The principles of permission-based mobile marketing
The savvy consumer of today has become adept at avoiding being unduly influenced by even the cleverest advertising techniques. Apart from having an increased desire to control the frequency and type of marketing messages they receive, consumers prefer to maintain some degree of control over the use of their private data. Reversing the normally adversarial consumer/marketer relationship requires a new approach, one that makes the consumer part of the marketing effort.
Marketers are eager to exploit the potential of mobile devices, which consumers use with increasing intimacy and engagement. Finding a way to access the myriad consumers using the mobile channel is the lingering problem. The solution to this problem may lie in a marketing strategy called permission-based mobile marketing.
The Mobile Marketing Association (MMA) defines permission-based mobile marketing as: ‘The practice of gaining consent from consumers in advance of a continuing marketing dialogue taking place on mobile devices and in return for some kind of value exchange.’
To understand permission-based mobile marketing better, we can look at it as a four-stage process:
Step 1: Gaining consent
Getting the principles of permission-based mobile marketing right will enhance value for consumers and effectiveness for advertisers. Building trust and engagement through permission-based mobile marketing begins with offering the consumer a clear choice to opt in. It should be communicated to consumers why they are being asked to opt in and what it entails. This is important because consumers will want to know the value behind giving their permission, such as the opportunity to connect with their favourite brands, get timely information, save money, etc.
Consumers should be able to remain in control of their data and to easily change permission and the information they share. The layout of the permission page should be clear and concise so that consumers are able to access and modify their preference profiles, as well as determine the frequency of messaging. Each opt-in message should include the ability to opt out via an immediate full unsubscribe or to unsubscribe from certain categories of messaging.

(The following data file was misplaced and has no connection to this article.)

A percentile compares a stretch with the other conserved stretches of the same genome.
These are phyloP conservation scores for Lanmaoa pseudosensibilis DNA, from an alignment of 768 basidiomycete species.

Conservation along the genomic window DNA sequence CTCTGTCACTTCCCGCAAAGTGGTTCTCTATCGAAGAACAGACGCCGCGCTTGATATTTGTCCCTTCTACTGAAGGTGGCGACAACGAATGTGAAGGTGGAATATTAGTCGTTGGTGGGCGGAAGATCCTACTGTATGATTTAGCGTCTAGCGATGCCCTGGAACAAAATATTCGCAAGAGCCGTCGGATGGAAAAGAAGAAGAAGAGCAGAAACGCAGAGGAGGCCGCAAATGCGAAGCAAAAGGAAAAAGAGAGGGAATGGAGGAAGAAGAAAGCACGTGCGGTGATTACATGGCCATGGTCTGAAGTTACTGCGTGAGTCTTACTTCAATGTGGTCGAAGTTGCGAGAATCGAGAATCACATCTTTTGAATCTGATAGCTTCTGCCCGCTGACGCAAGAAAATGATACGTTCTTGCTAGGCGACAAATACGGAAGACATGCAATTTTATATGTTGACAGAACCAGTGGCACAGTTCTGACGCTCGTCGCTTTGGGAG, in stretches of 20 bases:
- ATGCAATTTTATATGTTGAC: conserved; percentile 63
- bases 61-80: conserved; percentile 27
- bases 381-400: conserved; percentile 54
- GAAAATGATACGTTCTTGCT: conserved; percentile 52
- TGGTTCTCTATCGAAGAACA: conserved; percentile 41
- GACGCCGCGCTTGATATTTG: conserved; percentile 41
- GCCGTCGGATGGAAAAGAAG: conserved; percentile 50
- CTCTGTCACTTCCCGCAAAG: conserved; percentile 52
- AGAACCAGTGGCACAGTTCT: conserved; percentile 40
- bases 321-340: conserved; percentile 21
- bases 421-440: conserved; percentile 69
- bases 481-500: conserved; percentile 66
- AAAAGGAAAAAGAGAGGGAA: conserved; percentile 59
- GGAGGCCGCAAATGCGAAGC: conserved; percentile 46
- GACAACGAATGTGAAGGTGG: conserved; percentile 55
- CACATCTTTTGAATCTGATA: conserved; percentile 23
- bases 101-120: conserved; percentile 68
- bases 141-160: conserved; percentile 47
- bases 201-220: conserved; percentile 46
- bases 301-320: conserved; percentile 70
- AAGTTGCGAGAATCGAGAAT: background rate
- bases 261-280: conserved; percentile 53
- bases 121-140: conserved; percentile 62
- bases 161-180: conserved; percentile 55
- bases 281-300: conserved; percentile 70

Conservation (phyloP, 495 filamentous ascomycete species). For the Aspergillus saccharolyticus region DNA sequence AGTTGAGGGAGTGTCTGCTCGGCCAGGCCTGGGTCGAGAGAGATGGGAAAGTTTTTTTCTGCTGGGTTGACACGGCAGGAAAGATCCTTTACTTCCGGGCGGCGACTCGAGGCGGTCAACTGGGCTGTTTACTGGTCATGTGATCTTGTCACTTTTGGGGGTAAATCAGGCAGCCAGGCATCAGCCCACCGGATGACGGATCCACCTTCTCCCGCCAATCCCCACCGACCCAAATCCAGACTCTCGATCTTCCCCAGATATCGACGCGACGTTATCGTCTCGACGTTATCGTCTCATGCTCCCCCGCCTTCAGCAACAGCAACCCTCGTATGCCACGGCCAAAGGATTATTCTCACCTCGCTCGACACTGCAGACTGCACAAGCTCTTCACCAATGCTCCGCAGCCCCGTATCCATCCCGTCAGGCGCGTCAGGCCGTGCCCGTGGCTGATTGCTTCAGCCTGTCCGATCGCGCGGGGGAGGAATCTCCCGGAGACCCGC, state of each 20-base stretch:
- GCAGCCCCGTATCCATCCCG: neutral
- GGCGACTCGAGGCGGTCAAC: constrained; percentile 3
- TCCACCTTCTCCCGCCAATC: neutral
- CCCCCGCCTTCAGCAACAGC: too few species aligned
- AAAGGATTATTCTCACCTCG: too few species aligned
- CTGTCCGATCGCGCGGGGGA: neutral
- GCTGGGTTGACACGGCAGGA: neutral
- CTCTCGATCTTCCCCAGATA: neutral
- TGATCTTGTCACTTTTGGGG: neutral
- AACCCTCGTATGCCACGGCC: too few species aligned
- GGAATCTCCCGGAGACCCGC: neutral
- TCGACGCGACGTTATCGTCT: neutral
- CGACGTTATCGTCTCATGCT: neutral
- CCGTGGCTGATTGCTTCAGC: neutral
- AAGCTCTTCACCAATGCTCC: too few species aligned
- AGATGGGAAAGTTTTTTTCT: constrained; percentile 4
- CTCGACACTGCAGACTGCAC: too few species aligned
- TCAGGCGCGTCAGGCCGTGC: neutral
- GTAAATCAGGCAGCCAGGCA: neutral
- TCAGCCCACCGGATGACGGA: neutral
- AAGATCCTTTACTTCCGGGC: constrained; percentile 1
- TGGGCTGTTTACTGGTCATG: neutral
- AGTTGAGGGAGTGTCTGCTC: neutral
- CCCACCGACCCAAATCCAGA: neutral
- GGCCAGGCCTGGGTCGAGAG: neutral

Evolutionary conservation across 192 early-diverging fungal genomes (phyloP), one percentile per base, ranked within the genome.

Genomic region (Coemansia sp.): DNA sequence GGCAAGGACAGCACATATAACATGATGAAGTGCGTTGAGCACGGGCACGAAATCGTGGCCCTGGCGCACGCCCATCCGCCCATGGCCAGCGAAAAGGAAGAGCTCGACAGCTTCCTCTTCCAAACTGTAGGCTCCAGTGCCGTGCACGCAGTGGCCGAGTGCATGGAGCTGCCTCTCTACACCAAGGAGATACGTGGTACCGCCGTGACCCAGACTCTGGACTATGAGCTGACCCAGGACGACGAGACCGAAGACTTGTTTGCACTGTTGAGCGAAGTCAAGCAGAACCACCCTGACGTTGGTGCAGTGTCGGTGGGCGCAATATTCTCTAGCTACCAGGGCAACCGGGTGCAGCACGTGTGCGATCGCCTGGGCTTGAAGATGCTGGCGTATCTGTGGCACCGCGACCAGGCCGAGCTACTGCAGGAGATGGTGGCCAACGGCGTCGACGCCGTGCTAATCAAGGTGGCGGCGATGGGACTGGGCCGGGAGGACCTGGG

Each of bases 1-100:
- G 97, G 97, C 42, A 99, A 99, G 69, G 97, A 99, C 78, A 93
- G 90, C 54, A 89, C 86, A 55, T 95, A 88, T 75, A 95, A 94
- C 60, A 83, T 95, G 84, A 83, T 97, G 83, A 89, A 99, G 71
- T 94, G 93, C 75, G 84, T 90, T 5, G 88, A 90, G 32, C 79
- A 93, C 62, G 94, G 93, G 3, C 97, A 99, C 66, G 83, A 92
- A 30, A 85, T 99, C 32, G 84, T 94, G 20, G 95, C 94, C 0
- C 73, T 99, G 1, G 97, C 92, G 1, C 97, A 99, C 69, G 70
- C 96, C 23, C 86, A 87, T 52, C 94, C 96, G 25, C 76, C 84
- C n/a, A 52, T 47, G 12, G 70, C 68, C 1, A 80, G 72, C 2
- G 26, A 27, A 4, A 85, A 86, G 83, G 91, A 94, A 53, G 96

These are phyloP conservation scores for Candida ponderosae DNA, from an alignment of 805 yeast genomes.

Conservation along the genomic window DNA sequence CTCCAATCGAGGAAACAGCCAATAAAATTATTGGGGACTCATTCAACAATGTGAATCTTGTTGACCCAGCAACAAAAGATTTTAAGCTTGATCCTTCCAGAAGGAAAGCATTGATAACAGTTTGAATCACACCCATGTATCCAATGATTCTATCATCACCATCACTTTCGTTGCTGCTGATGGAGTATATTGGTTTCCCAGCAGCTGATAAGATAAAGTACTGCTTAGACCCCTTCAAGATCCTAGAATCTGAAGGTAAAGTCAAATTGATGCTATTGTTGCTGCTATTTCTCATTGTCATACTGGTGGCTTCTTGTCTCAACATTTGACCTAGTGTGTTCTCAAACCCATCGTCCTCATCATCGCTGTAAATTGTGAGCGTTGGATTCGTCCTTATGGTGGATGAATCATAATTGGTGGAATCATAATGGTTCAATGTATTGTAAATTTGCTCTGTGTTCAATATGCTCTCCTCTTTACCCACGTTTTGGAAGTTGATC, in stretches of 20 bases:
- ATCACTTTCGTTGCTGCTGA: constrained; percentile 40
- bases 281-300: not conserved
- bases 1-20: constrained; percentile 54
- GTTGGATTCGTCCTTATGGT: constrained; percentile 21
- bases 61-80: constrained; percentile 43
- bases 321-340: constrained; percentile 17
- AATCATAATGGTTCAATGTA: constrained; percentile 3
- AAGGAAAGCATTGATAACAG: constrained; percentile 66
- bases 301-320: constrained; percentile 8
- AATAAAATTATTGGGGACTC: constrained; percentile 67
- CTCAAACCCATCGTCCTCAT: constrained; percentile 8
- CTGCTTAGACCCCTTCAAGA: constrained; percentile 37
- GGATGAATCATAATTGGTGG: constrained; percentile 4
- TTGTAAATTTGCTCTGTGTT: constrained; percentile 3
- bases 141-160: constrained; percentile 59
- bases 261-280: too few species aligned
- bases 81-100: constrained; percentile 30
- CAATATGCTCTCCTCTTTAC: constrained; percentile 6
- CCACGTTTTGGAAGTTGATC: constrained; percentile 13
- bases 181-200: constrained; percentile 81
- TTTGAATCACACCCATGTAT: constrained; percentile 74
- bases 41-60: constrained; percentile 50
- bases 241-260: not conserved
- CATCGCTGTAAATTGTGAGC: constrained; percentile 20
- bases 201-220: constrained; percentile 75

Step 2: Creating a database of preference profiles
Striking a balance between keeping the registration barrier low to encourage opt in and gaining enough information at opt in to create a rich database is what marketers must do. At the point of opting in, the amount of personal information collected from consumers should be limited. This will encourage them to opt in since it doesn’t take too much of their time. As time goes by, the tendency of customers sharing more information can be leveraged by marketers. They can combine this initial information with insight gleaned through user behaviour to enhance each consumer’s preference profile in the database.
Categories of data that can be collected include:
- basic demographics: gender, age and income or spending habits,
- interests: content categories such as news, entertainment, travel, dining,
- attitudes: values, opinions and lifestyle,
- location: home, workplace and real-time location, and
- behaviour: tendency to use coupons, enter contests or engage with content.
Step 3: Establishing mobile as a commercial media channel
Advertisers and media companies plan and buy media based on reach and target audience. Hence, preference profiles of opted-in users may be sold as media directly to brands, media agencies or ad networks. They may be sold or resold through a variety of entities such as media agencies and companies, as well as technology providers and mobile advertising networks. The challenge, though, for providers of opt-in databases is achieving enough volume to provide the reach that these advertisers want.
The categories of preference and behavioural data that will provide the most effective permission marketing database depend on the requirements of the company. Profiles must be rich enough to determine message relevance without being so restrictive that sufficient audience volume can’t be obtained. Third-party providers of databases of opted-in consumer preference profiles should work with brands, agencies and mobile marketing companies to determine the best mix of demographic, psychographic and behaviour data points to meet brands’ objectives.
Step 4: Ongoing enhancements of preference profiles
To achieve the greatest relevance for consumers while providing the best response for brands and advertisers, it is essential to continue building each preference profile. Bearing in mind that although consumers have the tendency to share more information about themselves over time, it is also important to check, maintain and re-establish value with consenting consumers on an ongoing basis. This will help to maintain a high-quality database of engaged consumers that can be used for successful permission-based mobile marketing.
The database manager can build the profiles by adding information gleaned from each consumer’s actions and responses, or lack thereof. Once a relationship is established, brands can invite the consumer to help fine-tune its preference profile. Each consumer’s response during the conversation with the brand will provide the latest and most up-to-date preference information.
Up until now, much of permission-based mobile marketing is delivered through the messaging channel. As smartphones become the predominant mobile device, the transition towards using apps, the mobile web and other mobile functionality will allow for rich media and increased interactivity. These four principles of permission-based mobile marketing show how this form of mobile marketing occupies a unique position, in that it secures and maintains the explicit agreement of the consumer to receive communication from and engage in dialogue with the brand.